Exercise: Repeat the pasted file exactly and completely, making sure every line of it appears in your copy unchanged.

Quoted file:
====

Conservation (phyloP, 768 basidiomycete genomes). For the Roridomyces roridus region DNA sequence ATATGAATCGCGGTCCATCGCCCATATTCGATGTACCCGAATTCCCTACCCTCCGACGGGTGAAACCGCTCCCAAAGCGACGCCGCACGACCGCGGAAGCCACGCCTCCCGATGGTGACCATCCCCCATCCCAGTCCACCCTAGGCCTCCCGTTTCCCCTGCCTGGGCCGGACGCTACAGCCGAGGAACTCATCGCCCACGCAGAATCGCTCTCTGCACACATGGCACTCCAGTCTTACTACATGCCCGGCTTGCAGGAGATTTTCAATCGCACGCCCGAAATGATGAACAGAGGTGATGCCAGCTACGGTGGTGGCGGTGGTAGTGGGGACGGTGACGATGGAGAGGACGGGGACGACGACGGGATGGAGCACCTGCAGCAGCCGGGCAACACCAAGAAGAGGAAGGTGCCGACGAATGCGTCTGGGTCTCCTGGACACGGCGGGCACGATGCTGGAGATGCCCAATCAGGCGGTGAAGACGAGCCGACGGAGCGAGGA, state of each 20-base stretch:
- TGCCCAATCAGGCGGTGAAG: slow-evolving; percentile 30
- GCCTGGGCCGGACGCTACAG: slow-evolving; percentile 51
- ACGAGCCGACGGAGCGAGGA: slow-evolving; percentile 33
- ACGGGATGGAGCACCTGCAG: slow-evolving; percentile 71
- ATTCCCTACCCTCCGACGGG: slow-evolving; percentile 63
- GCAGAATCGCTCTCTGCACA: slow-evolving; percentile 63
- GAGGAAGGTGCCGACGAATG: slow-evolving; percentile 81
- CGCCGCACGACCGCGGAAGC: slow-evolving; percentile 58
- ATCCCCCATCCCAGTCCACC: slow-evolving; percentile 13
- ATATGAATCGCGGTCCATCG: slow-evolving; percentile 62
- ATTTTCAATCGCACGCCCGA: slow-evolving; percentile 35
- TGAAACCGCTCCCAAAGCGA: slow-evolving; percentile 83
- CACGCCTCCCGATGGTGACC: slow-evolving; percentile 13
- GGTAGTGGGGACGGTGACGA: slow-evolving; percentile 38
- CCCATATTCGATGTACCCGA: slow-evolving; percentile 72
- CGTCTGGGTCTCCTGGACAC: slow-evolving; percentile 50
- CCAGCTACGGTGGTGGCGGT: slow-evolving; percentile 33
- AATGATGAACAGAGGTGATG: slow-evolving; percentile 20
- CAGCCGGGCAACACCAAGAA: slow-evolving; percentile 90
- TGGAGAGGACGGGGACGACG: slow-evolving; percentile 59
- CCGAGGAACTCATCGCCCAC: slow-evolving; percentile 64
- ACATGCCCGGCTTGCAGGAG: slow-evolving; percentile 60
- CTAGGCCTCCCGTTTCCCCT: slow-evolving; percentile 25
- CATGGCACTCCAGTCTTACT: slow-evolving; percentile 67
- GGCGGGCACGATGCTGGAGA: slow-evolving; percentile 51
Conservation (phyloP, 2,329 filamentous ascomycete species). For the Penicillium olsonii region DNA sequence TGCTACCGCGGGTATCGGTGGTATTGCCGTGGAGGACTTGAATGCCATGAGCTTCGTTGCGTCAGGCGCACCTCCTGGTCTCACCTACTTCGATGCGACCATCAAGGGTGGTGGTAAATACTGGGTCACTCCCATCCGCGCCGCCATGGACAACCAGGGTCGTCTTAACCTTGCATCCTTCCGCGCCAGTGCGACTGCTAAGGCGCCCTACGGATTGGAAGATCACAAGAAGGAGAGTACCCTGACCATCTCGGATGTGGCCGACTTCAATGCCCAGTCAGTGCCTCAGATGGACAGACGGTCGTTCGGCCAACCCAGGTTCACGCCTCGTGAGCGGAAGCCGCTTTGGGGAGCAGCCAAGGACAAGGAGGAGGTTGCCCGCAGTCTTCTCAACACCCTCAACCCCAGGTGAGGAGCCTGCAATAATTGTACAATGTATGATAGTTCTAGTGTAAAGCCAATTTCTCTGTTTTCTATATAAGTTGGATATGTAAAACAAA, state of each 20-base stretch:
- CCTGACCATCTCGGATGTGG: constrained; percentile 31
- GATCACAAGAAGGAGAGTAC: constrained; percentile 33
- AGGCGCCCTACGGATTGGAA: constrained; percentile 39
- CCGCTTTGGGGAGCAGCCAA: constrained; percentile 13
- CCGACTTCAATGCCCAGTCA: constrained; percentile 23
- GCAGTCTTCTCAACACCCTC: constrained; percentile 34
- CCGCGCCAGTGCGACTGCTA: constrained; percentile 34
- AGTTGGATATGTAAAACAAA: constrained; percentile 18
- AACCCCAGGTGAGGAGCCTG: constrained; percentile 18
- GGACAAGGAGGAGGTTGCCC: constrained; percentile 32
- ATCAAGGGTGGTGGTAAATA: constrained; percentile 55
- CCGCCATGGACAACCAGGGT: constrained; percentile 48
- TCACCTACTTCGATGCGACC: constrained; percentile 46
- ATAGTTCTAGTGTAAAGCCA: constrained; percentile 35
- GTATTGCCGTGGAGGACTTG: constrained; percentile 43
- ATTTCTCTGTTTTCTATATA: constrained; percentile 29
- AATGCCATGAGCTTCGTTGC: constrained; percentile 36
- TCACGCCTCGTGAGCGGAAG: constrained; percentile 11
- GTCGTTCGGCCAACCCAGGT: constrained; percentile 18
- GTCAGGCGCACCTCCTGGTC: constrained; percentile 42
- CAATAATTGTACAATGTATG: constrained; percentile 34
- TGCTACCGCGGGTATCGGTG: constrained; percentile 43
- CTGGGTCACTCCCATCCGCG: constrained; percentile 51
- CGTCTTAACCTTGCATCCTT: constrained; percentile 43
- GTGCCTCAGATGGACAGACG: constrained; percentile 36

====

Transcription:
Conservation (phyloP, 768 basidiomycete genomes). For the Roridomyces roridus region DNA sequence ATATGAATCGCGGTCCATCGCCCATATTCGATGTACCCGAATTCCCTACCCTCCGACGGGTGAAACCGCTCCCAAAGCGACGCCGCACGACCGCGGAAGCCACGCCTCCCGATGGTGACCATCCCCCATCCCAGTCCACCCTAGGCCTCCCGTTTCCCCTGCCTGGGCCGGACGCTACAGCCGAGGAACTCATCGCCCACGCAGAATCGCTCTCTGCACACATGGCACTCCAGTCTTACTACATGCCCGGCTTGCAGGAGATTTTCAATCGCACGCCCGAAATGATGAACAGAGGTGATGCCAGCTACGGTGGTGGCGGTGGTAGTGGGGACGGTGACGATGGAGAGGACGGGGACGACGACGGGATGGAGCACCTGCAGCAGCCGGGCAACACCAAGAAGAGGAAGGTGCCGACGAATGCGTCTGGGTCTCCTGGACACGGCGGGCACGATGCTGGAGATGCCCAATCAGGCGGTGAAGACGAGCCGACGGAGCGAGGA, state of each 20-base stretch:
- TGCCCAATCAGGCGGTGAAG: slow-evolving; percentile 30
- GCCTGGGCCGGACGCTACAG: slow-evolving; percentile 51
- ACGAGCCGACGGAGCGAGGA: slow-evolving; percentile 33
- ACGGGATGGAGCACCTGCAG: slow-evolving; percentile 71
- ATTCCCTACCCTCCGACGGG: slow-evolving; percentile 63
- GCAGAATCGCTCTCTGCACA: slow-evolving; percentile 63
- GAGGAAGGTGCCGACGAATG: slow-evolving; percentile 81
- CGCCGCACGACCGCGGAAGC: slow-evolving; percentile 58
- ATCCCCCATCCCAGTCCACC: slow-evolving; percentile 13
- ATATGAATCGCGGTCCATCG: slow-evolving; percentile 62
- ATTTTCAATCGCACGCCCGA: slow-evolving; percentile 35
- TGAAACCGCTCCCAAAGCGA: slow-evolving; percentile 83
- CACGCCTCCCGATGGTGACC: slow-evolving; percentile 13
- GGTAGTGGGGACGGTGACGA: slow-evolving; percentile 38
- CCCATATTCGATGTACCCGA: slow-evolving; percentile 72
- CGTCTGGGTCTCCTGGACAC: slow-evolving; percentile 50
- CCAGCTACGGTGGTGGCGGT: slow-evolving; percentile 33
- AATGATGAACAGAGGTGATG: slow-evolving; percentile 20
- CAGCCGGGCAACACCAAGAA: slow-evolving; percentile 90
- TGGAGAGGACGGGGACGACG: slow-evolving; percentile 59
- CCGAGGAACTCATCGCCCAC: slow-evolving; percentile 64
- ACATGCCCGGCTTGCAGGAG: slow-evolving; percentile 60
- CTAGGCCTCCCGTTTCCCCT: slow-evolving; percentile 25
- CATGGCACTCCAGTCTTACT: slow-evolving; percentile 67
- GGCGGGCACGATGCTGGAGA: slow-evolving; percentile 51
Conservation (phyloP, 2,329 filamentous ascomycete species). For the Penicillium olsonii region DNA sequence TGCTACCGCGGGTATCGGTGGTATTGCCGTGGAGGACTTGAATGCCATGAGCTTCGTTGCGTCAGGCGCACCTCCTGGTCTCACCTACTTCGATGCGACCATCAAGGGTGGTGGTAAATACTGGGTCACTCCCATCCGCGCCGCCATGGACAACCAGGGTCGTCTTAACCTTGCATCCTTCCGCGCCAGTGCGACTGCTAAGGCGCCCTACGGATTGGAAGATCACAAGAAGGAGAGTACCCTGACCATCTCGGATGTGGCCGACTTCAATGCCCAGTCAGTGCCTCAGATGGACAGACGGTCGTTCGGCCAACCCAGGTTCACGCCTCGTGAGCGGAAGCCGCTTTGGGGAGCAGCCAAGGACAAGGAGGAGGTTGCCCGCAGTCTTCTCAACACCCTCAACCCCAGGTGAGGAGCCTGCAATAATTGTACAATGTATGATAGTTCTAGTGTAAAGCCAATTTCTCTGTTTTCTATATAAGTTGGATATGTAAAACAAA, state of each 20-base stretch:
- CCTGACCATCTCGGATGTGG: constrained; percentile 31
- GATCACAAGAAGGAGAGTAC: constrained; percentile 33
- AGGCGCCCTACGGATTGGAA: constrained; percentile 39
- CCGCTTTGGGGAGCAGCCAA: constrained; percentile 13
- CCGACTTCAATGCCCAGTCA: constrained; percentile 23
- GCAGTCTTCTCAACACCCTC: constrained; percentile 34
- CCGCGCCAGTGCGACTGCTA: constrained; percentile 34
- AGTTGGATATGTAAAACAAA: constrained; percentile 18
- AACCCCAGGTGAGGAGCCTG: constrained; percentile 18
- GGACAAGGAGGAGGTTGCCC: constrained; percentile 32
- ATCAAGGGTGGTGGTAAATA: constrained; percentile 55
- CCGCCATGGACAACCAGGGT: constrained; percentile 48
- TCACCTACTTCGATGCGACC: constrained; percentile 46
- ATAGTTCTAGTGTAAAGCCA: constrained; percentile 35
- GTATTGCCGTGGAGGACTTG: constrained; percentile 43
- ATTTCTCTGTTTTCTATATA: constrained; percentile 29
- AATGCCATGAGCTTCGTTGC: constrained; percentile 36
- TCACGCCTCGTGAGCGGAAG: constrained; percentile 11
- GTCGTTCGGCCAACCCAGGT: constrained; percentile 18
- GTCAGGCGCACCTCCTGGTC: constrained; percentile 42
- CAATAATTGTACAATGTATG: constrained; percentile 34
- TGCTACCGCGGGTATCGGTG: constrained; percentile 43
- CTGGGTCACTCCCATCCGCG: constrained; percentile 51
- CGTCTTAACCTTGCATCCTT: constrained; percentile 43
- GTGCCTCAGATGGACAGACG: constrained; percentile 36